I started out, as most boys do, throwing a green cloth over the dining room table. This had the usual draw back of having to clear away everything by meal times.
My first real table was in my small bedroom. This was 6 foot 6 inches long and 4 foot wide. Space was minimal, but my father came up with a sound solution. My bed was made of pine. My father drilled three holes in each leg. When my table was required I bolted a 3 foot long 2 by 2 to each bed leg, bolted lengths of 2 by 1 battens around the top of the 2 by 2s to form a frame, then dropped on the 1/2 inch chipboard table-top. The top was fixed with four drop in bolts which went down the centre of each 2 by 2 'leg'. All in all, this was an extremely stable construction that, at a pinch, I could leave in position - I slept under it.
My first purpose built free standing table was constructed after a house move. This was 6 foot by four foot. I built it with my dad when I was 14 and still exists, in part (the top), to this day. Again, space was at a premium, but not to such a large degree, and it was collapsible. The legs were two A frame trestles made out of 2 by 2s and 4 by 1s. The ridge of each trestle (4 by 1) had a slot in the middle - this slot was the key. The table-top was made out of two 6 foot by two foot 1/4 inch ply wood sheets. Each of these had battens (2 inch by 1/2 inch) around the edge. The two 'tops' were hinged down the 6 foot length with a 6 foot long 'piano' hinge so that it could be folded when not in use. When on the trestles the hinged battens fell into the slot in the 'A' frame trestles. This was a masterpiece of simple engineering that lasted me (though latterly with an 8 by 6 foot top) until about ten years ago. The 6 by 4 foot top is now Tim T's wargames table - though he does not get it out much.
When I moved to my present address my wargames room doubled in size overnight. This is a stay put house, so I indulged myself in table design. I wanted a big table - at least 10 foot by 6 - with lots of smart storage. I decided on kitchen base units - the cheapest I could find (note the doors which don't match!). I banked these up in two eight foot rows with a gap down the middle, and bolted them all together. I then used two 8 foot x 3 foot x 1/2 inch chip board as a top. To allow for bigger games I used a piano hinge to add a 32" drop leaf. The drop leaf is battened with 2 by 1s. The free end is supported by 2 by 2 legs that, when in position, are bolted to the battens with long bolts and wing nuts. The picture below give some idea of the construction - especially the gap.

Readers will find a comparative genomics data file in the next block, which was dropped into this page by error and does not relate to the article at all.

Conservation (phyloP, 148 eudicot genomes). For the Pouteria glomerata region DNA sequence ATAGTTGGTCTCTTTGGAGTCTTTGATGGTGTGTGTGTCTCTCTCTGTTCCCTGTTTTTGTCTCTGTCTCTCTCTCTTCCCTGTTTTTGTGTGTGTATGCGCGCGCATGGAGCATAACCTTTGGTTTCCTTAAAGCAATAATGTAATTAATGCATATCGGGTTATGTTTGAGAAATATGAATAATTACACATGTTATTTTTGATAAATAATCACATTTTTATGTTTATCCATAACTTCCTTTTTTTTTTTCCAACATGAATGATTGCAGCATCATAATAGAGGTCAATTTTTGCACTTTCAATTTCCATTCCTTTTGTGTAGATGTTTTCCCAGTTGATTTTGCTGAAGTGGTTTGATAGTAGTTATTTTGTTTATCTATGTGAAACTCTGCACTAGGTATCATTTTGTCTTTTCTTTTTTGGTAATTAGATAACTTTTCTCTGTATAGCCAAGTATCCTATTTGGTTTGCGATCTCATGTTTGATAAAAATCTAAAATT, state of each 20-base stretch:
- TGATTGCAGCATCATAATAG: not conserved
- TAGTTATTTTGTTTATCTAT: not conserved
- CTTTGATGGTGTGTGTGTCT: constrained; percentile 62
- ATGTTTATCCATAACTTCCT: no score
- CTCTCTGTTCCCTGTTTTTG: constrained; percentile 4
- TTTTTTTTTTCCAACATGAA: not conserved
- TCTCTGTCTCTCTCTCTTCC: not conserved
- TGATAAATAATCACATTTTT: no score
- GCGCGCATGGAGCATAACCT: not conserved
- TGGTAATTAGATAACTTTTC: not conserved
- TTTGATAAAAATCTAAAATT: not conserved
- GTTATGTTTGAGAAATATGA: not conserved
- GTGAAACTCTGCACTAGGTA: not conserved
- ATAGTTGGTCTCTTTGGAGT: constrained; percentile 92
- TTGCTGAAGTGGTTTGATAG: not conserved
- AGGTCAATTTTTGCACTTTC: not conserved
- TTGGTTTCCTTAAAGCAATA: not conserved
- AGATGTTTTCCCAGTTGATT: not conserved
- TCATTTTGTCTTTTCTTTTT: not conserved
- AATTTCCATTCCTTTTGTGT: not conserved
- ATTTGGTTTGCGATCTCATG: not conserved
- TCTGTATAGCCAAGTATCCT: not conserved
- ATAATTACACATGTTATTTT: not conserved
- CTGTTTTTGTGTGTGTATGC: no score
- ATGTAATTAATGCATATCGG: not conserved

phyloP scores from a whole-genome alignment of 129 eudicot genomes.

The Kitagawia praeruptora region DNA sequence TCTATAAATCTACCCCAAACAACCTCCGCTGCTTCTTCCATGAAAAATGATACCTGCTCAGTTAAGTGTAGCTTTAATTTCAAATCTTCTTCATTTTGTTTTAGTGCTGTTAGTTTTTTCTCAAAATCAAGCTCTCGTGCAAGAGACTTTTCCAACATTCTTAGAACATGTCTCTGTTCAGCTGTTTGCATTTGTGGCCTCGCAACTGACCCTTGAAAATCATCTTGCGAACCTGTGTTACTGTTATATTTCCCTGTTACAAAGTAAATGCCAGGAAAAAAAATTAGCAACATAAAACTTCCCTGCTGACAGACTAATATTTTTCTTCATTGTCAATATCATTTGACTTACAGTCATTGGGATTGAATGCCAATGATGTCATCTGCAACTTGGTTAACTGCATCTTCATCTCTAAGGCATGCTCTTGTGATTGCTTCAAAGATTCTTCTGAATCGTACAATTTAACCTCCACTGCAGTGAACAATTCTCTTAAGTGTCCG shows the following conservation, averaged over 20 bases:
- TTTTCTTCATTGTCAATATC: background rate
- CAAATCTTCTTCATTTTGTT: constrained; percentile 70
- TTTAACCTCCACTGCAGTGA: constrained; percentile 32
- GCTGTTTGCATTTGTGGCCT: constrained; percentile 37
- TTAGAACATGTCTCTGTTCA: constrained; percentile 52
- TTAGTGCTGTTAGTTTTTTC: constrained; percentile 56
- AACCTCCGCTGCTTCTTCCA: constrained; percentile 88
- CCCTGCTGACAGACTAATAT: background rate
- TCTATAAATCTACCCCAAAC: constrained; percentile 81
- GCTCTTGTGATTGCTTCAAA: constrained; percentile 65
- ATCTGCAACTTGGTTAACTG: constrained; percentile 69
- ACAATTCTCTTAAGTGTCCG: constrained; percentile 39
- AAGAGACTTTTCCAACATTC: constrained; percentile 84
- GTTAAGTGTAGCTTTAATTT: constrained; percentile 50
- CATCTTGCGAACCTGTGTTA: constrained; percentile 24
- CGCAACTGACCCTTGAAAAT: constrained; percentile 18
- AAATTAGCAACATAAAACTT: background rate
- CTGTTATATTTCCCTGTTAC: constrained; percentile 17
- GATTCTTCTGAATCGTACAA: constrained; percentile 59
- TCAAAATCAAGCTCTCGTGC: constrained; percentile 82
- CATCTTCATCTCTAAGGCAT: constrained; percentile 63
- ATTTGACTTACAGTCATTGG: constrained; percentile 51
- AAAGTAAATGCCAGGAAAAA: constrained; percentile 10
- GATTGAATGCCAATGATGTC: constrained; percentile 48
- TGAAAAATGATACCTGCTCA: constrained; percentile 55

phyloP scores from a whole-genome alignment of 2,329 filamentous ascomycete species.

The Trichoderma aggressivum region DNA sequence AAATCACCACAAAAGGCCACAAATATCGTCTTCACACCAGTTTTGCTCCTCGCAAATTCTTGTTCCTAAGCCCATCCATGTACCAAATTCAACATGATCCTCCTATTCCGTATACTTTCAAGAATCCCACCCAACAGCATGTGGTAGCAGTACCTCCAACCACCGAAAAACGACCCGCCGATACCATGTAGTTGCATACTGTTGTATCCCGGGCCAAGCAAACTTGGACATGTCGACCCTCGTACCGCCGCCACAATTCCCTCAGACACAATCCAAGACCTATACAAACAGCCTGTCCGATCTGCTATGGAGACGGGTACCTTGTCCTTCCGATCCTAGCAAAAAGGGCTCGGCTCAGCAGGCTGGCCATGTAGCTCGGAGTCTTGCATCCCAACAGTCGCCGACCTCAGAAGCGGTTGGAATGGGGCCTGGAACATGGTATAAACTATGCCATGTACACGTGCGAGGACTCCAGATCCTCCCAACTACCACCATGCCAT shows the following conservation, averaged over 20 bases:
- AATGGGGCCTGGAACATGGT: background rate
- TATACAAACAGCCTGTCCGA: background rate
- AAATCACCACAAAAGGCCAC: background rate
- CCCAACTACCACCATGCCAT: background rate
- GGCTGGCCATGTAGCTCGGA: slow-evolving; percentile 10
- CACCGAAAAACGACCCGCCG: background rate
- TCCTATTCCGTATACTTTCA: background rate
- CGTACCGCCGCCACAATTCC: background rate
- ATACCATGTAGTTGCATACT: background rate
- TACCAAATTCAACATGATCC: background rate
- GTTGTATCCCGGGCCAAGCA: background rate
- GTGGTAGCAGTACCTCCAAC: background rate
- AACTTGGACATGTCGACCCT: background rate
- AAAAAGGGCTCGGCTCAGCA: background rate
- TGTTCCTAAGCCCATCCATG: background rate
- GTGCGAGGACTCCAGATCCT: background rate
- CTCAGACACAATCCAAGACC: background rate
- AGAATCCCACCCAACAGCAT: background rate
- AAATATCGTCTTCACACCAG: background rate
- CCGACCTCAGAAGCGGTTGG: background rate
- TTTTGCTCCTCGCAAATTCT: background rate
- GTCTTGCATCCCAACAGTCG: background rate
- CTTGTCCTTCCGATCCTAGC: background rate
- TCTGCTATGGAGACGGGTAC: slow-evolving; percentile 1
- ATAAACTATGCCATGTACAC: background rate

I've had other tables of course, but these were temporary or built for a particular battle. One was made out of battened hard board - which was a disaster as I battened it before painting it and it warped dreadfully - this led to the 6 by 4 foot described above.
Another, and one for which I have pleasant memories, was made of aluminium. It measured, when all the sheets were put together, 22 foot by 16 foot - and you could walk on it! It came with fields, hedges, woods, roads, hills and all. I found it on a dump when my father was stationed at RAF Locking. The flight simulators had just been computerised and they were dumping the 'terrain' over which small cameras used to 'zoom', and which had been originally wall mounted in a hanger - they were HUGE! I wanted all of it but my mum, on finding it had overtaken the garden drew the line at 22 x 16. The only thing I had to do was remove the tiny houses and replace them with a more suitable scale. I was fourteen and my regular gaming chum and I used it all summer for 1:300 WWII games. I still have a small section without a frame - it is used as flooring in my mums attic.
So, there you have it. A resume of my wargame tables - well some of them.